Instead of quinoa salad, I opted for Near East roasted garlic olive oil couscous, which I had on hand. To spice it up a bit, I added currants. I bought them for a Moroccan-inspired beef stew, and it’s so many of those little fruit in the tiny box! I thinly diced half the medium red onion (~3/4 cups) and the red bell pepper (~1/2 cup) as the salmon seared on the stove. Salmon is so flavorful, so I only use kosher salt and ground black pepper.

The diced vegetables were transferred from the cutting board to a large mixing bowl. When the couscous (with currants *smile*) cooled somewhat, I added it to the mixing bowl. In a small bowl, I whisked together 3T of balsamic vinegar, 3T of olive oil and sugar to cut the acidic taste before pouring it in the mixing bowl. I did not want wet couscous salad, so 6T was just a perfect amount to lightly coat the onion, pepper, and couscous. To plate my dish, I placed a generous helping of mixed greens on a dinner plate, spooned one cup of couscous salad, and topped with one fourth of the salmon.

I must say that the couscous adds a much different flavor to the salad than quinoa. Overall, the dish is very healthy and inexpensive. Each serving is less than $4.00. A similar salad at our nicer dining facility on campus costs $7.00. I didn’t keep up with the nutritional value but I estimate each serving contains about 500-600 calories.

I will definitely prepare this dish again, though I will cut back on the amount of onions I include lol. They do pack a strong punch, but I love their crunchiness! Firm, thick cuts of fish are definitely best for this dish. I’ll add pictures this weekend.

Couscous salad

Plated salad

 

January 27: Ice Skating Lesson 1 (falling, marching, and swizzling)

I am just returning from my very first ice skating lesson! It is only the second time in my entire life I’ve been in ice skates. I opted for hockey skates again this time until my balance improves a bit more. Six women of all ages comprise the Friday morning group. Two graceful seniors actually ice dance competitively, one woman ice skates competitively, two women wanted to practice some advanced skill, and the fifth woman is an advanced beginner. Then there is me: the total newbie.

The first 5 minutes of the lesson were spent warming up. Cassie, our guide provided individual guidance as we skated around two-thirds of the rink (the other third was occupied by tots learning to skate). I was instructed on how to properly fall. So, on my butt isn’t best because I could damage my tailbone. Makes sense. So, if I’m falling backwards, I first lean forward, open my arms and hug myself, tuck my chin into my chest, crouch into a ball, and fall to one side. Yeah, that felt way better than when I fell on my knees and my butt. I also learned how to rise from a fall: roll onto all fours, place one foot on the ice followed by the second foot while keeping your hands, then stand tall. Fear of falling gone!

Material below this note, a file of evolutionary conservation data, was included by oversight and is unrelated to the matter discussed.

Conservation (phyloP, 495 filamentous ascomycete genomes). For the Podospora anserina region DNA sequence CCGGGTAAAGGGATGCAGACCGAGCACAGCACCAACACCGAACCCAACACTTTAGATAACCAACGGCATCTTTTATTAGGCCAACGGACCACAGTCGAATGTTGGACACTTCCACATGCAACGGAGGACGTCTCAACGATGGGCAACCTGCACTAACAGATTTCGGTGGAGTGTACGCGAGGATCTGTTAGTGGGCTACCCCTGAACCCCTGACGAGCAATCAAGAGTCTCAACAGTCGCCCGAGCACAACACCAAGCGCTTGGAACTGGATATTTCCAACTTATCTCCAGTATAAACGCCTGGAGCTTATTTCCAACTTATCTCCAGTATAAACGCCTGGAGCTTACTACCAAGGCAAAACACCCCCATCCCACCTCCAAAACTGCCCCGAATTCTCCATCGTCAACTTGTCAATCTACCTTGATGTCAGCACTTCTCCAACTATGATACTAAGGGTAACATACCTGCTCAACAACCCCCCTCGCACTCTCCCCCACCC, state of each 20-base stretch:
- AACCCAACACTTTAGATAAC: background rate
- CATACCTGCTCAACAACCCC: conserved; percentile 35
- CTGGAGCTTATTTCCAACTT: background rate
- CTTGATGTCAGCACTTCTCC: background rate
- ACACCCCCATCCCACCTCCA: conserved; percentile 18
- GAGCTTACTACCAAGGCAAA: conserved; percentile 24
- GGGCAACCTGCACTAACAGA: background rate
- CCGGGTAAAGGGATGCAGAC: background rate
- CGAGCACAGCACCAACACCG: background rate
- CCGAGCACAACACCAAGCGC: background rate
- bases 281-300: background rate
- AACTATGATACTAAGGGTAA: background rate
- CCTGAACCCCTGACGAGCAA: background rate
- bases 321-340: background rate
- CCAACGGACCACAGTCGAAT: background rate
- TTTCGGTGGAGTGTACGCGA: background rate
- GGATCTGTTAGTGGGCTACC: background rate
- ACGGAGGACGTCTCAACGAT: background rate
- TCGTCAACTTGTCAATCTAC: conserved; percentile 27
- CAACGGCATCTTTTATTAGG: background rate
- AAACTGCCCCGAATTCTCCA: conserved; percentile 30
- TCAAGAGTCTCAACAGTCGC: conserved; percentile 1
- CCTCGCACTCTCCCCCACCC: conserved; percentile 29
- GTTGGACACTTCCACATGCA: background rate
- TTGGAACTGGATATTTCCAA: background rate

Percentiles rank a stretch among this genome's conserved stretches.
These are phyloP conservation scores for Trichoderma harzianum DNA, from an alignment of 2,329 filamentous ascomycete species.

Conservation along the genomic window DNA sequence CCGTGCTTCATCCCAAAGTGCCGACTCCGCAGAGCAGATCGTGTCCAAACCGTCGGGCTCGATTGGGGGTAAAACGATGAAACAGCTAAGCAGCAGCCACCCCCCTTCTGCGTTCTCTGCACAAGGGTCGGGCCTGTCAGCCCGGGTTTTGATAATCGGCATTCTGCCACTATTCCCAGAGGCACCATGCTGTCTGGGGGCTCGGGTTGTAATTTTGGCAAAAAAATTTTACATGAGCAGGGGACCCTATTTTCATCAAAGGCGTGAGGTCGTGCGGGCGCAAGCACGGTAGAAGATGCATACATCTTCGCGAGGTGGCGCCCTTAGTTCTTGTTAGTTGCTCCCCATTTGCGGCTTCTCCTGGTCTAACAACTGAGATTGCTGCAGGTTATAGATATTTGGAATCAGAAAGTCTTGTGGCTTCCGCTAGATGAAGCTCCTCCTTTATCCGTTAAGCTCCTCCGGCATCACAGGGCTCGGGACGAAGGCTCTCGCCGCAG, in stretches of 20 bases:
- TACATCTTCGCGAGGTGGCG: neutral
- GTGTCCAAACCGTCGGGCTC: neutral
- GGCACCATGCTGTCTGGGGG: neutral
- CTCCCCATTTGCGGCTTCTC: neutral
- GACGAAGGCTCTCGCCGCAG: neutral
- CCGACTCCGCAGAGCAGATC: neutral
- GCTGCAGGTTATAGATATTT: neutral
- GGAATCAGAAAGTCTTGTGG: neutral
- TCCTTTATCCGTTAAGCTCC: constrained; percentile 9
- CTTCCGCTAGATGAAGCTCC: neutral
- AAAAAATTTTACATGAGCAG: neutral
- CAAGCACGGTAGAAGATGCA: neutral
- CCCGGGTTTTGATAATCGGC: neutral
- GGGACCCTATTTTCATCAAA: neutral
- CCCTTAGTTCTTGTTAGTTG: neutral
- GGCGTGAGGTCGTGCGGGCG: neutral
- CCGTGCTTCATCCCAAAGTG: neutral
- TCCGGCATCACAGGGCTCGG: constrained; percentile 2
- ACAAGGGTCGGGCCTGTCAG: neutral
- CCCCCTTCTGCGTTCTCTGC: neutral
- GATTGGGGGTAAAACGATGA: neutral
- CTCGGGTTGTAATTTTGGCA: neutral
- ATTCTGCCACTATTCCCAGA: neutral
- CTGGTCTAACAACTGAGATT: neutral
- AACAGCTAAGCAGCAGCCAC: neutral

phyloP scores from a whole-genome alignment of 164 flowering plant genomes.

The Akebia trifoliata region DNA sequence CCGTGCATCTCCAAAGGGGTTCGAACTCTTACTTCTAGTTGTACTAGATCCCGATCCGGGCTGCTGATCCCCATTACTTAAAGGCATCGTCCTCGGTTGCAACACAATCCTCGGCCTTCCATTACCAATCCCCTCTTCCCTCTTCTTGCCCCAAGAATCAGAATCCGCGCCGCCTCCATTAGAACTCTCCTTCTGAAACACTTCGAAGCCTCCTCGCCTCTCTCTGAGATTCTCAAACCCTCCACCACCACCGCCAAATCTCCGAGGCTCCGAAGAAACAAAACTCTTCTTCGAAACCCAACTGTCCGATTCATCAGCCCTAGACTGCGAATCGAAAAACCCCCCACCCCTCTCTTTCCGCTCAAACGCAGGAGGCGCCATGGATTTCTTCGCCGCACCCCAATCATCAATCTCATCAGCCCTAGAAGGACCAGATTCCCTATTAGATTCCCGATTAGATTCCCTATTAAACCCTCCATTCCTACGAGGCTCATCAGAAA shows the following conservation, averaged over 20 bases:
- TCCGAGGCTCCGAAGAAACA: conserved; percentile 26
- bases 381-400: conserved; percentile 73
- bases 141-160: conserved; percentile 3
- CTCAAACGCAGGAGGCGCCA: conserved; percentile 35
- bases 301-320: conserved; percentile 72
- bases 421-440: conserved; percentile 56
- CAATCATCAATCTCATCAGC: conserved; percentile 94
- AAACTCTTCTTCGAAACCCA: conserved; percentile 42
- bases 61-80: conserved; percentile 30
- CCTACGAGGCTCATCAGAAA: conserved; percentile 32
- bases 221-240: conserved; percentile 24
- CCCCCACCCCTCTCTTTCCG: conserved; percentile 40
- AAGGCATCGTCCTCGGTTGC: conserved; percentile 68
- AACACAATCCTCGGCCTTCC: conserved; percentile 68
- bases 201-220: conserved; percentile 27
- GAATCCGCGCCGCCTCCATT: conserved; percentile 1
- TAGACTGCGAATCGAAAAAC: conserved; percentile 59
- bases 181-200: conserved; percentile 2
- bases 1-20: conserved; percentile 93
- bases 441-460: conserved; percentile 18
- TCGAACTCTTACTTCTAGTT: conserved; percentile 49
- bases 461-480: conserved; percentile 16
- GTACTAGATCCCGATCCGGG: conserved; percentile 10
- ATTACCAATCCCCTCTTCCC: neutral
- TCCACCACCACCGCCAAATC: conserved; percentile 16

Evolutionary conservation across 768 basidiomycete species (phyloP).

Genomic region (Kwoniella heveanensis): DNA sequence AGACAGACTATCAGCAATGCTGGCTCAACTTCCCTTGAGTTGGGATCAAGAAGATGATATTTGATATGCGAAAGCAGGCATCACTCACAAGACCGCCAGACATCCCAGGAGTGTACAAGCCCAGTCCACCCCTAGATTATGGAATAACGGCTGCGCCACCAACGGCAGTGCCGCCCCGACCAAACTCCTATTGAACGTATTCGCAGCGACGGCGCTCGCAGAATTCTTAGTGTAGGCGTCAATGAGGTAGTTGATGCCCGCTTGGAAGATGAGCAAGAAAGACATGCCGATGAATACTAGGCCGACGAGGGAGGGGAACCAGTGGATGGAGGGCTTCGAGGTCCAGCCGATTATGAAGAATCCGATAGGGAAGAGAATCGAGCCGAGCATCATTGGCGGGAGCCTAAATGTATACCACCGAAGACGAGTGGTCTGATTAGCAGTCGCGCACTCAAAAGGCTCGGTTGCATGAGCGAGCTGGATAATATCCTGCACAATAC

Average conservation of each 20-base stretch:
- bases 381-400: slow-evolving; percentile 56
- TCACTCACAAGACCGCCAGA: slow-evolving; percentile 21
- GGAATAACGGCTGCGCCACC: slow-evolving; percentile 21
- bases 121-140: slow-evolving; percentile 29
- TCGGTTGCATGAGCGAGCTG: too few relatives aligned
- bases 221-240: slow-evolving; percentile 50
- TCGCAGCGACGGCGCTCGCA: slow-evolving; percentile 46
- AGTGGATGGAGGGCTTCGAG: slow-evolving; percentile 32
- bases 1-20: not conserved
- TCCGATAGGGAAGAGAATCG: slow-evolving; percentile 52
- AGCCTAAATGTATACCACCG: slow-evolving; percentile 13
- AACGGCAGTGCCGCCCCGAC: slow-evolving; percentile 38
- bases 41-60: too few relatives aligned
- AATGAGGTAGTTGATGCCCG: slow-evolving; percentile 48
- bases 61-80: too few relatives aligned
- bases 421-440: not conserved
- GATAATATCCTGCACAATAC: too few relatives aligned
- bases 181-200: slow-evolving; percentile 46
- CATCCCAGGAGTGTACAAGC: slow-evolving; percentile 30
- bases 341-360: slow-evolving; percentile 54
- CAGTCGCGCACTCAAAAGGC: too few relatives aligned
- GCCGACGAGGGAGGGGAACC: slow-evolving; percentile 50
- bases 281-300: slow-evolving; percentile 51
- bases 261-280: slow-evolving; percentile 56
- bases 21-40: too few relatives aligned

After about 5 more minutes of warming up, Cassie instructed me to march in place to learn how to pick up my feet from the ice when I skate. I found a close spot to the wall and held onto it with one hand as I marched in skates for the first time. It’s a much more difficult to march in ice skates than it sounds! I moved away from the wall and eventually began lifting my back leg as I pushed off. I felt awkward at first, but I learned how to properly balance on one foot.

Apparently I was doing so well, that I was able to learn my first skill on my first day: the swizzle. Basically, I roll onto the outside blade as I move my feet out from under my hips and then roll onto the inside blade as I pull my feet back under my hips. It’s like making a football shape with my feet. I can’t yet swizzle and maintain any reasonable momentum, so I did three swizzles on each straightaway before returned to skating.

The magic moment came when I watched one of the ice dancers skate in front of me. She actually glided. She pushed off, glided, then pushed off the the opposite foot. Wow! I really was able to gain speed because gliding helped me find a rhythm. I was able to incorporate about three good glides before I came to a curve and had to spend some time finding my rhythm again. I guess tackling the corners is what I will work on in my second lesson.

By body is tired. Ice skating is a total body exercise! My arms actually hurt. It reminds be of ballet where the isometric arm work is deceptively effective. I’m really proud of myself that I’m learning to ice skate. I received lots of compliments on my improvement, and it was really good to hear coming from skilled ice skaters. I likely won’t be a graceful skater after six lessons, but I at least hope to be rhythmic with my skating. I will go skate one day after work next week to gain some practice.

Previous Older Entries Next Newer Entries